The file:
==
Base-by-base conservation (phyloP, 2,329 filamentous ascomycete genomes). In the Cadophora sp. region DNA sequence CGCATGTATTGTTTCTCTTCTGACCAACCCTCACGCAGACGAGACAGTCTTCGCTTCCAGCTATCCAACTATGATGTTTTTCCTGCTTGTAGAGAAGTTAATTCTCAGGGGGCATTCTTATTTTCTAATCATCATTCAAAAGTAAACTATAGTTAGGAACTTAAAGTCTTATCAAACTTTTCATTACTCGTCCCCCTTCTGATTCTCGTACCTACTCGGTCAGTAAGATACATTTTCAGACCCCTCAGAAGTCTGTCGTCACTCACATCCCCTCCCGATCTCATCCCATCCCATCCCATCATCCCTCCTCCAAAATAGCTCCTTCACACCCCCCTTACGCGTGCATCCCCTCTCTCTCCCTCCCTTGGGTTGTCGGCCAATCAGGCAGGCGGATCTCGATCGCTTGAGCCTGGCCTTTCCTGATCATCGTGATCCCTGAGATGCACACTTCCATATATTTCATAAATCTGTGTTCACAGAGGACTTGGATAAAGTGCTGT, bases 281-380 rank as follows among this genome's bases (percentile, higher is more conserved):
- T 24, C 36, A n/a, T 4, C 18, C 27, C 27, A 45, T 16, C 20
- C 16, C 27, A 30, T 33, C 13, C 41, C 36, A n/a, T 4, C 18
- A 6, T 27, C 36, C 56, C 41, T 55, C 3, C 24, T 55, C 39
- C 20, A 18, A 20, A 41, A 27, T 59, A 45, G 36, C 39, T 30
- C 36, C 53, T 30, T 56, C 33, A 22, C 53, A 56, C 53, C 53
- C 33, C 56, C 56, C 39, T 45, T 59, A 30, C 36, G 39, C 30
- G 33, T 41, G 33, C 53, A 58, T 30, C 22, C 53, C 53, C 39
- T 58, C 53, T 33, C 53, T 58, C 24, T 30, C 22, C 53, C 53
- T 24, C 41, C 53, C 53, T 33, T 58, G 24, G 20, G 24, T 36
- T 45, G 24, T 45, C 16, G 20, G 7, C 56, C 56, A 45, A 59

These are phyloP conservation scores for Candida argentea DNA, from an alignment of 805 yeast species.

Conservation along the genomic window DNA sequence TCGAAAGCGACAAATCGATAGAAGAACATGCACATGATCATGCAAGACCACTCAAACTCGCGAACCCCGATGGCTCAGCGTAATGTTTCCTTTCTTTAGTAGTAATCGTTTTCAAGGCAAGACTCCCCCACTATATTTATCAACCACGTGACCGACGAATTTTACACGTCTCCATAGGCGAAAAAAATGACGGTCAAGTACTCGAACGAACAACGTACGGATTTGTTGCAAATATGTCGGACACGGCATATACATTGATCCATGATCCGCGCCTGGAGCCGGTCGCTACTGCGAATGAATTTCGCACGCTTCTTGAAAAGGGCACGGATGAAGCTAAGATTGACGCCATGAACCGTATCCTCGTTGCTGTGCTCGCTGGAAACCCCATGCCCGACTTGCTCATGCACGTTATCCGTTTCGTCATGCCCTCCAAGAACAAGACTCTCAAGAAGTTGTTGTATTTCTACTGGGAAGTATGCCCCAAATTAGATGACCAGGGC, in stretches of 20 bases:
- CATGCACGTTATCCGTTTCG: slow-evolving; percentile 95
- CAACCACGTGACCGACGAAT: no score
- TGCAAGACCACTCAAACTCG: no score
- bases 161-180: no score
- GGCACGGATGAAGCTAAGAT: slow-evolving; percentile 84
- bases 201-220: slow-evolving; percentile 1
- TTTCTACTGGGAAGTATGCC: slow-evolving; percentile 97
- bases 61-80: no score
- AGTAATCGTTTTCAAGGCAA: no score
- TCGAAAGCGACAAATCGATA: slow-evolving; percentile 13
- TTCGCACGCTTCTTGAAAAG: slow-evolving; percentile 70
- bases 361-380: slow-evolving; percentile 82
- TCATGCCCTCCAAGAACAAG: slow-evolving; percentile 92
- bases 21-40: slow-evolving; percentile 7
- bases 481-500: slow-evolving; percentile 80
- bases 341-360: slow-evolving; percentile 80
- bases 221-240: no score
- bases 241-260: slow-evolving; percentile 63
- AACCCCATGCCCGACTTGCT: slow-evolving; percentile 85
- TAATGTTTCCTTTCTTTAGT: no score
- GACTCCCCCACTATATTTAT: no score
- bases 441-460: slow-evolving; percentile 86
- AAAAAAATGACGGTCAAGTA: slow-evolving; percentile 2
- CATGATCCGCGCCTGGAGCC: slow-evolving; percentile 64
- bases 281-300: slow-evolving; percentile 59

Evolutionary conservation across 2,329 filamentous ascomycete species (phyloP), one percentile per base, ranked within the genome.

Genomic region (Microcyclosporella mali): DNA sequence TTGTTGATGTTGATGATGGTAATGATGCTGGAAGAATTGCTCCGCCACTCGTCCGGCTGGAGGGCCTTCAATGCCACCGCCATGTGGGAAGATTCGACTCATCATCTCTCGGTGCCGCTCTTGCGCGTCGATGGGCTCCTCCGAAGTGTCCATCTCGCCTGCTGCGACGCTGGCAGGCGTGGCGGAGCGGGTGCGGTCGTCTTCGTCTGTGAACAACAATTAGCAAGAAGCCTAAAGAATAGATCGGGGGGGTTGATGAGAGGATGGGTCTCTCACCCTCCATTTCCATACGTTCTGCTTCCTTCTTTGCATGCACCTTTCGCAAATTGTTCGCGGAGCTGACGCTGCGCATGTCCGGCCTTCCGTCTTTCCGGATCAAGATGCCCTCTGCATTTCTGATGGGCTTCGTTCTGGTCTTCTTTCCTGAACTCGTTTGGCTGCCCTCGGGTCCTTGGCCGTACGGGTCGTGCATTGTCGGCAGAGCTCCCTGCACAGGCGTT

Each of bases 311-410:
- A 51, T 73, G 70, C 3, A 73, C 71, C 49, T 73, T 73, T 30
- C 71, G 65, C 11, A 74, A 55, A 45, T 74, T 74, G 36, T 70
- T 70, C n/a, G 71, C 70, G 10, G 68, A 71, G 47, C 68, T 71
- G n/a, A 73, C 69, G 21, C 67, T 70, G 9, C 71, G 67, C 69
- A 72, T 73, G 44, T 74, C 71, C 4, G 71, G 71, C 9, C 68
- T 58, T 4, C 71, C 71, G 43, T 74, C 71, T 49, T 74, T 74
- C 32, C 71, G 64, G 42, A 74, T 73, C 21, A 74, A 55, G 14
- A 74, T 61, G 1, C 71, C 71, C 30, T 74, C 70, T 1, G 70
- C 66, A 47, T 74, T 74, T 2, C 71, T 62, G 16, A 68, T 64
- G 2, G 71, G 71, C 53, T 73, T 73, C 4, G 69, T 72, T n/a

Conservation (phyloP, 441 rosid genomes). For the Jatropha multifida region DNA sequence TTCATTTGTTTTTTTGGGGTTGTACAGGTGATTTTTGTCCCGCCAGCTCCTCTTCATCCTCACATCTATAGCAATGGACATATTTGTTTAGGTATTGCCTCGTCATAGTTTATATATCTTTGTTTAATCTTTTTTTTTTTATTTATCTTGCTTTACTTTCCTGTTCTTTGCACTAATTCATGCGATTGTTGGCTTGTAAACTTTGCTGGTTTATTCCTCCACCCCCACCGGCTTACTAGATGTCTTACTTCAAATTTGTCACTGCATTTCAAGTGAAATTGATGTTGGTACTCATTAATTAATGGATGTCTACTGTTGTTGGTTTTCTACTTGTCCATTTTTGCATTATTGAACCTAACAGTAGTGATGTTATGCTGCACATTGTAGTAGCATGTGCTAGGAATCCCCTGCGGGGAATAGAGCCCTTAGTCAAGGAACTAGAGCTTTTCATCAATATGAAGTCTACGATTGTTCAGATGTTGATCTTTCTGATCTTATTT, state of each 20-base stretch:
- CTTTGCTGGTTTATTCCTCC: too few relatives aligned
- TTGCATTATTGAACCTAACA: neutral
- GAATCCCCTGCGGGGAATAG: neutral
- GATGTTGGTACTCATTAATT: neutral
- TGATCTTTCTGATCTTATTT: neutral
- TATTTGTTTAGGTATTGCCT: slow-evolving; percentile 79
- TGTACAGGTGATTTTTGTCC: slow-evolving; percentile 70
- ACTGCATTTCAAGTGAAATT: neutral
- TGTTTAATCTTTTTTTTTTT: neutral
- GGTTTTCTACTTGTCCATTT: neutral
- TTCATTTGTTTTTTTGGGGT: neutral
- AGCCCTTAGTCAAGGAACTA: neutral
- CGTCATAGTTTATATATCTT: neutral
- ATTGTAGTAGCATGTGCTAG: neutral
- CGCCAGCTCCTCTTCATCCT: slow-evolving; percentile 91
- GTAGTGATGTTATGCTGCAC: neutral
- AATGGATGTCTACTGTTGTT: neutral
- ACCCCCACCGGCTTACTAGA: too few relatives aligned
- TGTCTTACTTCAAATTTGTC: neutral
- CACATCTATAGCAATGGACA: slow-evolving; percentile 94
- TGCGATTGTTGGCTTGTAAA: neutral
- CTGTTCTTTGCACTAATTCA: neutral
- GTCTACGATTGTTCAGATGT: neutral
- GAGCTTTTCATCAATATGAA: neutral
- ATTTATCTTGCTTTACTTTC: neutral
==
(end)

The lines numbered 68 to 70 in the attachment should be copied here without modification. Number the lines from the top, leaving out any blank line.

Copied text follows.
- GTAGTGATGTTATGCTGCAC: neutral
- AATGGATGTCTACTGTTGTT: neutral
- ACCCCCACCGGCTTACTAGA: too few relatives aligned